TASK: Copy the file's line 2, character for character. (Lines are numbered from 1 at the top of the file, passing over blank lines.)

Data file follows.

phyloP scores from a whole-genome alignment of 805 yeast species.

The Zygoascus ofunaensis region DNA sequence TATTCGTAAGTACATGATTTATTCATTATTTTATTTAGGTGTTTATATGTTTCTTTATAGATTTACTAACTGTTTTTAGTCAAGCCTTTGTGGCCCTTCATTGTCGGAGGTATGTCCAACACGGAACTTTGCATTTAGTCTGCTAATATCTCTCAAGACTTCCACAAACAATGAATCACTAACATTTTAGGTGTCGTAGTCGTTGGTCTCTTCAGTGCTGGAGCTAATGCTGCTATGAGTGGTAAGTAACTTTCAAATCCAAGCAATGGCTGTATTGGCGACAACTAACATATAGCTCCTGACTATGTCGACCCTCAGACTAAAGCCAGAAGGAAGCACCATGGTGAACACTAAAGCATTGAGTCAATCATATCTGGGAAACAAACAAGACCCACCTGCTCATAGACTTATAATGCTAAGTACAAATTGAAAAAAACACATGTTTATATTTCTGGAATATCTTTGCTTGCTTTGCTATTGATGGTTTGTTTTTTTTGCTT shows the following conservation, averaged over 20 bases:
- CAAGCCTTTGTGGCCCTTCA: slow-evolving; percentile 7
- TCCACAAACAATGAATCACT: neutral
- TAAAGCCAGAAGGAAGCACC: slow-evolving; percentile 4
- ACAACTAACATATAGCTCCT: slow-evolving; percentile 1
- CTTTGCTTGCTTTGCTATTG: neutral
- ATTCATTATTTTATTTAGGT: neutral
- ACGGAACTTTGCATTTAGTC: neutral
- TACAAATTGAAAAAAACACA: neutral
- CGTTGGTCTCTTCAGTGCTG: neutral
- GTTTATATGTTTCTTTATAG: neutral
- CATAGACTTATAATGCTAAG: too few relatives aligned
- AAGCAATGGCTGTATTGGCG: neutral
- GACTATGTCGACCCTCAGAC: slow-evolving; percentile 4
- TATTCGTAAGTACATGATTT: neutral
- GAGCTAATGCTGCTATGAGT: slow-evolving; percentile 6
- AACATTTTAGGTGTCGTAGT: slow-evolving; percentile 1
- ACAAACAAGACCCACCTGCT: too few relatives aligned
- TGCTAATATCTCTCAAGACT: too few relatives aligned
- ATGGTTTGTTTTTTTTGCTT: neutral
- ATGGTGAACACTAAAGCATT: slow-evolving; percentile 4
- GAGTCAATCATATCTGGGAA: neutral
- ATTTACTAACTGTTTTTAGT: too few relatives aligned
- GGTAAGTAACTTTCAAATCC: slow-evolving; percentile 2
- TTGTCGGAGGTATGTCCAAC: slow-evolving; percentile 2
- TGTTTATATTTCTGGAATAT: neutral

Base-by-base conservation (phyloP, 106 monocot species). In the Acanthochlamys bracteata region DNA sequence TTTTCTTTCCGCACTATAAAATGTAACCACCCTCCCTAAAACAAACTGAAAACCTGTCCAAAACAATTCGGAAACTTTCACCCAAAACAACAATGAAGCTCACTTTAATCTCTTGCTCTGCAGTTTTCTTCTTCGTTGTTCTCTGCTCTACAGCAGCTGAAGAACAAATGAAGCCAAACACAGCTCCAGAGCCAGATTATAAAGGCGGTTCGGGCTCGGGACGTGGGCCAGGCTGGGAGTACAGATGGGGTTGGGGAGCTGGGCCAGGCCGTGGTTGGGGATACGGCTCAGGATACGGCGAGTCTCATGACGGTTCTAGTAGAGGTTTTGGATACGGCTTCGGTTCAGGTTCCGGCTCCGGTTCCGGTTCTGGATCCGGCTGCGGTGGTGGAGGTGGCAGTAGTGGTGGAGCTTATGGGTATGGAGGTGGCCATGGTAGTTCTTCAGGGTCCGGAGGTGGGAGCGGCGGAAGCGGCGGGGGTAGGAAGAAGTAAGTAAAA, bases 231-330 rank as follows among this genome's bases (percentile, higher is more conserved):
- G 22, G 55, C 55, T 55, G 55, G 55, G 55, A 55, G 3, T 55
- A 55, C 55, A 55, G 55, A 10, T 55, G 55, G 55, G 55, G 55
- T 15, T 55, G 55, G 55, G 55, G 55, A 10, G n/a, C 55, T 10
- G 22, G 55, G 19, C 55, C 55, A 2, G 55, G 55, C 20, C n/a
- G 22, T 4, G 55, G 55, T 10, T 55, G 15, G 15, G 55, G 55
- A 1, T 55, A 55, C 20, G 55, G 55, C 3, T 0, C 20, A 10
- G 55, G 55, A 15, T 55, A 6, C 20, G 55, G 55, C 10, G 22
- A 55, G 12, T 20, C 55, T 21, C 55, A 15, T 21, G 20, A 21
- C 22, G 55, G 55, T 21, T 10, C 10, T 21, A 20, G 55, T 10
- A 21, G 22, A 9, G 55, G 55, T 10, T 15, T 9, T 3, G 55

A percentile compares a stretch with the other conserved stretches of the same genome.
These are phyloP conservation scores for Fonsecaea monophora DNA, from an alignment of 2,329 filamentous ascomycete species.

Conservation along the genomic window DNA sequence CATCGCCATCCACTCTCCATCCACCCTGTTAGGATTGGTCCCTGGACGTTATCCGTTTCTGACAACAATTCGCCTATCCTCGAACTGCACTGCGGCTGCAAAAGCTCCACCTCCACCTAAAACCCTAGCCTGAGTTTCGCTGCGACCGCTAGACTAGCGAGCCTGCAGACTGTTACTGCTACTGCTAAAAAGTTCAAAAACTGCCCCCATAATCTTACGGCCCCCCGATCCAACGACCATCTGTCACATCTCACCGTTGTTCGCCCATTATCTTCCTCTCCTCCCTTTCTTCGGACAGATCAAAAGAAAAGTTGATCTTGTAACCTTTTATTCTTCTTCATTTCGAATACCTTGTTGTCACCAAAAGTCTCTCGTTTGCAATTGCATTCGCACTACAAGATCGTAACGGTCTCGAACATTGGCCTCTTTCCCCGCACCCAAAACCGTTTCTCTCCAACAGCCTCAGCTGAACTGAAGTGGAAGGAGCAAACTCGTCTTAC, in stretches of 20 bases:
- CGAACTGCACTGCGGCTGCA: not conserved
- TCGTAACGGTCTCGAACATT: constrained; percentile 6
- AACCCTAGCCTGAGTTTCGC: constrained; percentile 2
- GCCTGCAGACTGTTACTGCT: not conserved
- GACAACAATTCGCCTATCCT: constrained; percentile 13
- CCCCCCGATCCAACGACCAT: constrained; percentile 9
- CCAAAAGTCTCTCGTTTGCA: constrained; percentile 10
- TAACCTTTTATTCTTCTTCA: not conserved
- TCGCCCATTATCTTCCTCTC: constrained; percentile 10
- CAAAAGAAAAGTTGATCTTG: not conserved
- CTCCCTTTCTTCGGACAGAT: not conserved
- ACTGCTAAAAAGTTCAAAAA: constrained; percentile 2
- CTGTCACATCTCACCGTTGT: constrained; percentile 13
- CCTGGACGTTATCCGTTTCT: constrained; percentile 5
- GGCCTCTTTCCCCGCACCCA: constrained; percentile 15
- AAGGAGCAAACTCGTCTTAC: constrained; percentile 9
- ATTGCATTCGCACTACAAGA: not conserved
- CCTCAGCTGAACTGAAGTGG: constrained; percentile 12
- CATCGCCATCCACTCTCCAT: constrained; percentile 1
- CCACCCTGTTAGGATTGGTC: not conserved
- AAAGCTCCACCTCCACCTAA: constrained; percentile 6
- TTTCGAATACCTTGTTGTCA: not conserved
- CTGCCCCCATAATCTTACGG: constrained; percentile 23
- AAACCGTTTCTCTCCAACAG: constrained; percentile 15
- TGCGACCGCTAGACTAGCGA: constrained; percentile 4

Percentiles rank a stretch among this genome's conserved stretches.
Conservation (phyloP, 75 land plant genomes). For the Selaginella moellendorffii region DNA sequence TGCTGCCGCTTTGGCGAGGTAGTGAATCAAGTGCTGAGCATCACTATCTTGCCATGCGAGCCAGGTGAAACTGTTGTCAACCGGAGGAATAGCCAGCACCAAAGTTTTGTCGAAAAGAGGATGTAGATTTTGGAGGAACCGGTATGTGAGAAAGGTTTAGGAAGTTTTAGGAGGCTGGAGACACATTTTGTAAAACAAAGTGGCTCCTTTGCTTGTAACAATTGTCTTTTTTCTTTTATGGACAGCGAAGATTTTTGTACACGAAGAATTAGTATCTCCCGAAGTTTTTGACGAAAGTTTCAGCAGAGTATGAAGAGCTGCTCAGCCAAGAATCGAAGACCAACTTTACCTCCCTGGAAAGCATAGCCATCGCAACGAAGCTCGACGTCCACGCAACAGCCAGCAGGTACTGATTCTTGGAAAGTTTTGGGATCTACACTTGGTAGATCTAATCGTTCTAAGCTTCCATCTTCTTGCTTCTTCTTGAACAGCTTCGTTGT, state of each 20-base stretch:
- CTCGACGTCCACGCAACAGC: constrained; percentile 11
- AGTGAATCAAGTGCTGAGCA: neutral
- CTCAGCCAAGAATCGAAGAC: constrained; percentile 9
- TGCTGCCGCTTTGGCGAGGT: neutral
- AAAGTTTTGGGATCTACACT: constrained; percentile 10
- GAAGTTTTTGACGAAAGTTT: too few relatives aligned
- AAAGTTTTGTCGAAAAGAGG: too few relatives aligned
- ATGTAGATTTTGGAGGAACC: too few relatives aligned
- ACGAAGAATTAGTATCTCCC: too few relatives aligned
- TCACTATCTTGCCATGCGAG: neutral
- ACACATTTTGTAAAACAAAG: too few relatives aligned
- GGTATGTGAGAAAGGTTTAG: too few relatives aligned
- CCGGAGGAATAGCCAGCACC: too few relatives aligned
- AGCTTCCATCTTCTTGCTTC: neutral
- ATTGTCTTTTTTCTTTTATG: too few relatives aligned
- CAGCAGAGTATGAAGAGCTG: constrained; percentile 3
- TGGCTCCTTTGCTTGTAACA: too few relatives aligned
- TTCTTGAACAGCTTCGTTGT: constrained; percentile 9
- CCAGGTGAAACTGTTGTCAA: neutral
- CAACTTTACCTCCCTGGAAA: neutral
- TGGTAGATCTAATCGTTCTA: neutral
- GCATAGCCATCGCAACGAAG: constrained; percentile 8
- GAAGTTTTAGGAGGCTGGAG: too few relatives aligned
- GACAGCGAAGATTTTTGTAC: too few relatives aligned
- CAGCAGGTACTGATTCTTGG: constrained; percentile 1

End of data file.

The Zygoascus ofunaensis region DNA sequence TATTCGTAAGTACATGATTTATTCATTATTTTATTTAGGTGTTTATATGTTTCTTTATAGATTTACTAACTGTTTTTAGTCAAGCCTTTGTGGCCCTTCATTGTCGGAGGTATGTCCAACACGGAACTTTGCATTTAGTCTGCTAATATCTCTCAAGACTTCCACAAACAATGAATCACTAACATTTTAGGTGTCGTAGTCGTTGGTCTCTTCAGTGCTGGAGCTAATGCTGCTATGAGTGGTAAGTAACTTTCAAATCCAAGCAATGGCTGTATTGGCGACAACTAACATATAGCTCCTGACTATGTCGACCCTCAGACTAAAGCCAGAAGGAAGCACCATGGTGAACACTAAAGCATTGAGTCAATCATATCTGGGAAACAAACAAGACCCACCTGCTCATAGACTTATAATGCTAAGTACAAATTGAAAAAAACACATGTTTATATTTCTGGAATATCTTTGCTTGCTTTGCTATTGATGGTTTGTTTTTTTTGCTT shows the following conservation, averaged over 20 bases: